China became an economic superpower based on cheap labor costs.

But that’s a thing of the past.

The future lies 8,000 kilometers to the west: Ethiopia, in a suburb of Addis Abba. A massive production facility with capacity for 4,000 workers — the very facility that so impressed Zhang’s American client.

Zhang is taking his top management on a tour of the plant. China’s King of Women’s Shoes is also doing a quality control check.

But the standards and productivity aren’t up to expectations.

Zhang Huarong, Shoe Manufacturer: “The culture is more westernized in Ethiopia. China has its own unique way of life.

For instance, we demand 100 percent obedience of our employees. Here we have to explain and describe work procedures.”

Still, Zhang insists on the morning exercise ritual. Commands are issued in Chinese — and the new employees are visibly skeptical.

It’s as if an entire factory were boxed up and shipped from China directly to Ethiopia.

The one major difference: workers here earn only €50 per month.

It’s time for the morning exercises.

At first glance, it looks a lot like back home.

But Zhang has big dreams for the years ahead . . . soon the company will employ thirty thousand workers in Africa.

As business contracts in China, here it expands.

And the entrepreneur has no regrets.

Zhang Huarong, Shoe Manufacturer: “When business is good, we hire people . . . when it slows down, we fire them.

In private enterprise, profit is the one and only goal.”

Zhang reveals another secret: his company owns the surrounding land, almost as far as the eye can see.

He plans to build a massive production plant. It will be shaped like a shoe.

Zhang Huarong, Shoe Manufacturer: “I’m very excited. I must achieve this. And I will achieve it. It’s a very valuable and meaningful project.”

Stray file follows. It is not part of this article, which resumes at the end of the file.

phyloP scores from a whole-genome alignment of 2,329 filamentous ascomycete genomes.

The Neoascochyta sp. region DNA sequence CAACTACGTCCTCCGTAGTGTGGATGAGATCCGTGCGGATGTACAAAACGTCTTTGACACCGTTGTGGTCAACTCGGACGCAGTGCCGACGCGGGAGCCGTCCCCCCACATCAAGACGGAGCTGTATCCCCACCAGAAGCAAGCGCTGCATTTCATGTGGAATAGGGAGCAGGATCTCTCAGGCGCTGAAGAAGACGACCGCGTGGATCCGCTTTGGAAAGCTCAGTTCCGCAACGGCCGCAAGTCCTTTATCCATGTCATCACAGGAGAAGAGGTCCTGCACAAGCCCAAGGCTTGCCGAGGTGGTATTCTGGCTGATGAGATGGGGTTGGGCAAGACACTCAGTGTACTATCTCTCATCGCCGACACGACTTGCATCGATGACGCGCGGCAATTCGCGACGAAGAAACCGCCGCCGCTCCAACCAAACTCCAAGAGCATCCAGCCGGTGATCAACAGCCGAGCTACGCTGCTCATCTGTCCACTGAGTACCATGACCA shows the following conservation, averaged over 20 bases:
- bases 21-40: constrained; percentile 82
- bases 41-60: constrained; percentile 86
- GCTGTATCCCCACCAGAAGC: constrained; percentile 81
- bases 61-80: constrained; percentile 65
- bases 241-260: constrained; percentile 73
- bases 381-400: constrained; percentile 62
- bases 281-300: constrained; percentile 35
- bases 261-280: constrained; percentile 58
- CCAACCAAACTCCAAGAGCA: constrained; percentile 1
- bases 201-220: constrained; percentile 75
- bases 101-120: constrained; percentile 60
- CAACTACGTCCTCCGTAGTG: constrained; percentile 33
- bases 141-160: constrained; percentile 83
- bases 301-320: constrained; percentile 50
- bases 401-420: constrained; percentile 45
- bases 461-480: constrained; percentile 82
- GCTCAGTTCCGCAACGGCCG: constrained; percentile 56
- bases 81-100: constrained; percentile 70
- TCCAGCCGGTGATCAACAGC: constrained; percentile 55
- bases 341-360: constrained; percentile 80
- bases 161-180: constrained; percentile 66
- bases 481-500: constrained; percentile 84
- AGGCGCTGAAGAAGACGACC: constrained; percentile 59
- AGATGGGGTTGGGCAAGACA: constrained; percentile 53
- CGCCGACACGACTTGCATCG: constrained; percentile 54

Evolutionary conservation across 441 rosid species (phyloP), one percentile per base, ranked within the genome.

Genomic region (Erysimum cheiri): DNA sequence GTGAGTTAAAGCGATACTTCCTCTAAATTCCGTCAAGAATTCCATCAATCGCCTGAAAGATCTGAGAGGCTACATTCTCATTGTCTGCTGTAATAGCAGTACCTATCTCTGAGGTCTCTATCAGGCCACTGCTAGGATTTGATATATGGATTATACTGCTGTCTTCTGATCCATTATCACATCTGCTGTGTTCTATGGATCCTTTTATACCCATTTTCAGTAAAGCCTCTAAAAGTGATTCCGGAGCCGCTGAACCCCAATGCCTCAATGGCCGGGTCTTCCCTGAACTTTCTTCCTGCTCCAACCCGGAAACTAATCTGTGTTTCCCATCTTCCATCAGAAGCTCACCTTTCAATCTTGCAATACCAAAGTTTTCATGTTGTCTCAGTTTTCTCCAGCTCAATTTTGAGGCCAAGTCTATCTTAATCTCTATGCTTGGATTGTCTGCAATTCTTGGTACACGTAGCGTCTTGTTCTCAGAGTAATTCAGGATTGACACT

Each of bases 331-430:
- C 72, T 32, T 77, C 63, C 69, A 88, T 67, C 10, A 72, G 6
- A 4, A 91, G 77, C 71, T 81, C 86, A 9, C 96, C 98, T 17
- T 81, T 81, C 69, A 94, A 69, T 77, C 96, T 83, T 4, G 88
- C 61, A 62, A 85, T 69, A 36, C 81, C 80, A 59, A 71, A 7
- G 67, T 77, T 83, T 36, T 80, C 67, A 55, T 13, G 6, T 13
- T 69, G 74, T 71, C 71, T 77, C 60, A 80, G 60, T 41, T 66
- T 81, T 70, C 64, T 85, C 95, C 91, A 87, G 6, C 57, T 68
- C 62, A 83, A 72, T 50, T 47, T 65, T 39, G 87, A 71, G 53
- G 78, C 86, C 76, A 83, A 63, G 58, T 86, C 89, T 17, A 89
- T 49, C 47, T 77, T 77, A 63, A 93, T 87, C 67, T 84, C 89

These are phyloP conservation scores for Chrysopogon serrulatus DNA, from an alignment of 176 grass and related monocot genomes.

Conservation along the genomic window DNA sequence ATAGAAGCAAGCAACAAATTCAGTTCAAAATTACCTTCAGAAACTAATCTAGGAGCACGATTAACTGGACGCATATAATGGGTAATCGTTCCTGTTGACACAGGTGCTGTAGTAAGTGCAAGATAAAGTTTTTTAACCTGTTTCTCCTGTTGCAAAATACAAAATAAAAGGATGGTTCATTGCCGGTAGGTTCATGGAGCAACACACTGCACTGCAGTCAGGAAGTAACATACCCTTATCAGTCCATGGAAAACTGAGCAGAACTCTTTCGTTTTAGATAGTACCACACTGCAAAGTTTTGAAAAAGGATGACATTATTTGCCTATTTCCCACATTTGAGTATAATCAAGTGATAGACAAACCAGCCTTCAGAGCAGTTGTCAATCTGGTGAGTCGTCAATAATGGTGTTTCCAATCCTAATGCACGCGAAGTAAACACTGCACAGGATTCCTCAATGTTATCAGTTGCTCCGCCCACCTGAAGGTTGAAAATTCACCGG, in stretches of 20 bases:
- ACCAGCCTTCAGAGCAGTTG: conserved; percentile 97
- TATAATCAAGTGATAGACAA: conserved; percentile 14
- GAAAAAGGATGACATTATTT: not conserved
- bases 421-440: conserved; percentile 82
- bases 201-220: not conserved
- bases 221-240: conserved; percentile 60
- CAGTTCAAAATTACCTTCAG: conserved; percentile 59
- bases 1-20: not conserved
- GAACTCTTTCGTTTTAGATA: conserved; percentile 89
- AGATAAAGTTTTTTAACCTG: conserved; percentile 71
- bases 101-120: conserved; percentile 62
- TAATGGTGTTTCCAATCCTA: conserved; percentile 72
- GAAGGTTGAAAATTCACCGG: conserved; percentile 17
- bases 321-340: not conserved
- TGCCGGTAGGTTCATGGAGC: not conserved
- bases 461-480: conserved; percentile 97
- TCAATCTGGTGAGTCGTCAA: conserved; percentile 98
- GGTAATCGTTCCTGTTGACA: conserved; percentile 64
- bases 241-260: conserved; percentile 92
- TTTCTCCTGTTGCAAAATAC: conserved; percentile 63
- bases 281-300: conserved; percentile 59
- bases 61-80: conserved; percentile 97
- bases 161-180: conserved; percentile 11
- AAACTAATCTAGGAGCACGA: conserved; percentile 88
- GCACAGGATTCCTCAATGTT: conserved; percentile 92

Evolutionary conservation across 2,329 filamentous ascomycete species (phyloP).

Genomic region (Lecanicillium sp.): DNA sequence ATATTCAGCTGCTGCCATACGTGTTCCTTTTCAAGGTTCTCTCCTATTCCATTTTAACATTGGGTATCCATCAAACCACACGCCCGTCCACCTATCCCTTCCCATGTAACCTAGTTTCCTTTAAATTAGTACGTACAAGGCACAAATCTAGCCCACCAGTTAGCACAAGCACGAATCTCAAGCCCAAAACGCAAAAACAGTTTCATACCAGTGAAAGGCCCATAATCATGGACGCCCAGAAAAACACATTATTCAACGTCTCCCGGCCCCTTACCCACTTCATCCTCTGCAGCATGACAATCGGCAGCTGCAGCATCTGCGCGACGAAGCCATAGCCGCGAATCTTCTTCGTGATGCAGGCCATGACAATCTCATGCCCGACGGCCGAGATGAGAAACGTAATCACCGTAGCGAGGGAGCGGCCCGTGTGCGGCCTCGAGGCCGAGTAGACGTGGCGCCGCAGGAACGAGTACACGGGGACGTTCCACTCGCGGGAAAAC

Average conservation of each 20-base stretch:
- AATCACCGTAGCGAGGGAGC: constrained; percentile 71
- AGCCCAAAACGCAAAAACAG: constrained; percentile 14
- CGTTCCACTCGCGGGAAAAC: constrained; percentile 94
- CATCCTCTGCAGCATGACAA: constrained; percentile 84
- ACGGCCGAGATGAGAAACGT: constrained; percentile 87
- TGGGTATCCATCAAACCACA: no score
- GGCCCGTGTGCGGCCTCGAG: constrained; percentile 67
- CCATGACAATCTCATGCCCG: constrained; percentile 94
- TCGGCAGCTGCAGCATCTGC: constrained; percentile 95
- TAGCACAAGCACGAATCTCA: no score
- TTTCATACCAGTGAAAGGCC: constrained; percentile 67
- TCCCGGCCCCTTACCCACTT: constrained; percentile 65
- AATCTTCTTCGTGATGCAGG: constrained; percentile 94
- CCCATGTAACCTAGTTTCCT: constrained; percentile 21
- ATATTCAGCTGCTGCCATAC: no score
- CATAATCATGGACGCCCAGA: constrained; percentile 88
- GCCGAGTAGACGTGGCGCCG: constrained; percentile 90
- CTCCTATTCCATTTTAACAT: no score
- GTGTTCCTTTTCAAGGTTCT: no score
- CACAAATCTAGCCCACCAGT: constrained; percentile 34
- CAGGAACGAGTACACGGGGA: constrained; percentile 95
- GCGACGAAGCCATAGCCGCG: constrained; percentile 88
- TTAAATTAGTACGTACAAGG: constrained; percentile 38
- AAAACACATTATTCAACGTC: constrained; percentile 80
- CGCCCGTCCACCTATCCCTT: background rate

And dozens of Chinese companies are doing the same: moving production to the new, cheap labor nations in Southeast Asia and Africa.

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1. When employees come to the shoe factory, they go straight to work. Is this correct or wrong?

2. Does the CEO have good or bad news to tell the workers? What does he announce?

3. Zhang Huarong told the employees, “Many of you are idle. But until now, you’ve been paid for those boring hours. By doing this, you are ruining your precious future and development.” What is his message or point to them? Do you think he is telling the “real truth”?

4. Would it be better for them to be laid off (made redundant)? How do some laid-off workers respond?

5. Zhang is cold-hearted and wants his workers to suffer. Yes or no? What is he basing his decisions on?

6. Does he make decisions alone, without outside influence or consultation?

7. Are Chinese and Ethiopian workers the same or do they differ?

8. The Ethiopian employees are enthusiastic about morning exercises. True or false?

9. If Chinese workers are more productive and do better quality work, why was the shoe factory relocated to Ethiopia?

10. Is Zhang Huarong optimistic or pessimistic about the future?


A. What does the expression “The race to the bottom” mean? Is history repeating itself?

B. Is it good, bad, neither or both that (shoe) factories are relocating from China to Southeast Asia and Africa?

C. Have companies relocated to your country or moved out or both? What are some examples?

D. What happens to laid off factory workers? What should they and their government do?

E. What will happen in the future?